A column for Caiman Cuadernos de Cine, written November 16, 2016. — J.R.
En Movimiento: The Man Who Would Be King
Errol Morris: “If you could give Charles Foster Kane advice, what would you say to him?”
Donald J. Trump: “Get yourself a different woman.”
— from a 2003 interview
It isn’t surprising that Citizen Kane is Donald Trump’s favorite movie. Thanks to the input of Herman J. Mankiewicz, an unhappy cynic, Orson Welles’ first feature is the only one he ever made that views corruption from a corrupted viewpoint; all the others see corruption from a vantage point of baffled innocence. As an actor who specialized in playing corrupt authoritarian figures — tycoons (Kane, Arkadin, Charles Clay), racists (Kindler, Quinlan), conniving magicians (Cagliostro, Welles himself in Follow the Boys and F for Fake), power-mad officials (Colonel Haki in Journey into Fear, Cesare Borgia in Prince of Foxes, the Advocate in The Trial), a sly racketeer (Harry Lime), and several dissolute rulers—before achieving his best role as Falstaff, an innocently jovial jester to a prince, which failed to engage the mass audience to the same degree (as did his more innocent heroes in The Lady from Shanghai and Othello) — Welles as an anti-authoritarian writer and director only confused matters for the general public by undermining what he celebrated as a performer. This is why the image of Orson Welles in the public mind tends to be as conflicted and as contested as the final verdict about Donald Trump, even though the two men are as diametrically opposed as any two men one could imagine.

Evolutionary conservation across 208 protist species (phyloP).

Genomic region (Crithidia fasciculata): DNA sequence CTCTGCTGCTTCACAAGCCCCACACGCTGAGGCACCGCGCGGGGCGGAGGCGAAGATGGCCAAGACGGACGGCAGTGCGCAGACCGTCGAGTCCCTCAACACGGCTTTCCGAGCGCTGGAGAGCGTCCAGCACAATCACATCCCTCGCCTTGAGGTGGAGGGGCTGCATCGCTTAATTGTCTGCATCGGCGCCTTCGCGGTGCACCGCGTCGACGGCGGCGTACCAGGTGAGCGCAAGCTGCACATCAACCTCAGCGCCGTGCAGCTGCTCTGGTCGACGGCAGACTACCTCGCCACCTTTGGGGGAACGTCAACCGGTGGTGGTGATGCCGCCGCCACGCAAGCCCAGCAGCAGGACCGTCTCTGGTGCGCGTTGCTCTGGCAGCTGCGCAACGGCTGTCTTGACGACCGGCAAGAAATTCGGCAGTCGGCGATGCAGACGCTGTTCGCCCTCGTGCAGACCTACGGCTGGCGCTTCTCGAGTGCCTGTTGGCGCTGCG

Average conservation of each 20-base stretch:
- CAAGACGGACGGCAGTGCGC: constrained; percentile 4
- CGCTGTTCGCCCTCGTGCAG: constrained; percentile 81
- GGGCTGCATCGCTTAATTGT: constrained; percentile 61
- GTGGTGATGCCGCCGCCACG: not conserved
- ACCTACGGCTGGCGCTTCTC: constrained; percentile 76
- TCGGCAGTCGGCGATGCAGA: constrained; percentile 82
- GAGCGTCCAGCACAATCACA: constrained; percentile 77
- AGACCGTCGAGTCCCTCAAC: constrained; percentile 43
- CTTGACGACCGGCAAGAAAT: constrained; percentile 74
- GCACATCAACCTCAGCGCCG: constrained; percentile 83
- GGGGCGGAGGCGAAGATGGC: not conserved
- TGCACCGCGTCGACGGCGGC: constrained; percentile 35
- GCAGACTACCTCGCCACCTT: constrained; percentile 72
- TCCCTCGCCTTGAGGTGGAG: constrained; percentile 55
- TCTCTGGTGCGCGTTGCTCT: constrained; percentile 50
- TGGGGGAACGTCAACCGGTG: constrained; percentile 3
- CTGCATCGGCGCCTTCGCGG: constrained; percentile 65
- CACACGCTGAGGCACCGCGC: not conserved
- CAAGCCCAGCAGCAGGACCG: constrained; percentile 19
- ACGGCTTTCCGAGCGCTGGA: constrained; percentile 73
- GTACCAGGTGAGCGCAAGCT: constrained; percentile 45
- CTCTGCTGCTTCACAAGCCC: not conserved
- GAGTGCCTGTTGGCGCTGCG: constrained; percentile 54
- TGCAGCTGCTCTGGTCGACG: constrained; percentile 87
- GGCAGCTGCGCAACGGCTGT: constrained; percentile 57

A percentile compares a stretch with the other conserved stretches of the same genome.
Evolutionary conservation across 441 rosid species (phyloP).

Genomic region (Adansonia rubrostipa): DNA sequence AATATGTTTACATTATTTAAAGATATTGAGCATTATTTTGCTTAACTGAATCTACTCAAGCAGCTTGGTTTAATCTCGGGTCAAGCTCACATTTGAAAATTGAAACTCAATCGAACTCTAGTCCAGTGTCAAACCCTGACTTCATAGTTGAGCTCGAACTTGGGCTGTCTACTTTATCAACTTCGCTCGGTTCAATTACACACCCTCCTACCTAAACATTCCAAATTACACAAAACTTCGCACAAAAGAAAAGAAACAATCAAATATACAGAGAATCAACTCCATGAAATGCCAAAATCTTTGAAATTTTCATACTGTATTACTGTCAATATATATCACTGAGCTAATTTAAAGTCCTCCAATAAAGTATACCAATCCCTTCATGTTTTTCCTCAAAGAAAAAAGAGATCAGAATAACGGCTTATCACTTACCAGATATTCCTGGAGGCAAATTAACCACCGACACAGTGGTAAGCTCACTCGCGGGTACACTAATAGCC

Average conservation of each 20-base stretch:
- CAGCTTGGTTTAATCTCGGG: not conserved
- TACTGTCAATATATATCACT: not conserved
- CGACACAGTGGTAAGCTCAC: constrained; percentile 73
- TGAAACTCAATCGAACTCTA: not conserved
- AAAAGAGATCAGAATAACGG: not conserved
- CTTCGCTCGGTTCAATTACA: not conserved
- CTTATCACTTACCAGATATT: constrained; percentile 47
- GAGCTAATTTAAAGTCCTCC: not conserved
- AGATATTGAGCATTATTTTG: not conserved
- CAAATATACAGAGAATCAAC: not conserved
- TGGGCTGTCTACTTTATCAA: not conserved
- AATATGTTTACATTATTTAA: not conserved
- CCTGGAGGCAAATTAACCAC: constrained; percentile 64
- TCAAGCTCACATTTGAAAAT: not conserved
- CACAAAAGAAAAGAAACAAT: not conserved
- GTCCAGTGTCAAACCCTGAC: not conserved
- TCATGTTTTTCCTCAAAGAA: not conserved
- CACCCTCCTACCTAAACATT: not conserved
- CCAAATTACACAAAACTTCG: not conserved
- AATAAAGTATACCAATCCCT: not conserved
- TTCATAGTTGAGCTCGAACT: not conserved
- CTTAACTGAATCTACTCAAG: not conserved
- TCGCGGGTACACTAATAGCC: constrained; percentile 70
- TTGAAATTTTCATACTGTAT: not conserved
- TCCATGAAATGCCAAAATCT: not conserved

The peculiar place occupied by Citizen Kane in the American imagination — especially after Pauline Kael successfully contrived to convert it from an independent art film into a mainstream Hollywood comedy — resembles the prestige enjoyed by the Godfather trilogy. In both cases, one finds an apologia for and even a celebration for the impudence and exhilaration found in the ruthless exercise of power. The tragic overtones offer a kind of moral escape clause that for many spectators ultimately validates the exhilaration — an ambivalence perfectly if ingenuously expressed by Donald Trump when he told Morris, “There was a great ride in Citizen Kane and a modest fall.” For Trump in the same interview, “Rosebud” figures as a kind of advertising slogan rather than as Welles’ own version of an escape clause; he conveniently forgets the nameless reporter’s caveat that one word can’t explain any man’s life.
Last June, Trump once again echoed the mainstream American fantasy about Welles when he declared, “I loved Orson Welles. He was totally fucked up. He was a total mess. But think of his wives. Think of his hits…He was like this great genius that after 26, never did it. He became totally impossible. He thought everybody was a moron, everybody was this, everybody was that; if he had a budget he’d exceed it by 20 times and destroy everything. He became impossible. I loved that.”
I’m writing in mid-November, shortly after the election of this lover of the impossible as the next U.S. President, despite trailing behind Hillary Clinton in terms of popular votes. The world-wide shock of these results has barely begun to register, although part of the lesson to be learned is that nothing can be taken for granted by people like myself who mistakenly assumed that “business as usual” would somehow prevail. One of the best forecasts of this dilemma can be found in Thomas Frank’s recent book, Listen, Liberal, or What Ever Happened to the Party of the People?, a scathing account of the Democratic Party’s declining allegiance to working-class and middle-class Americans, published shortly before the political ascendency of Bernie Sanders. It recalls Jed Leland’s charge against Kane that he spoke about “the people” as if he owned them.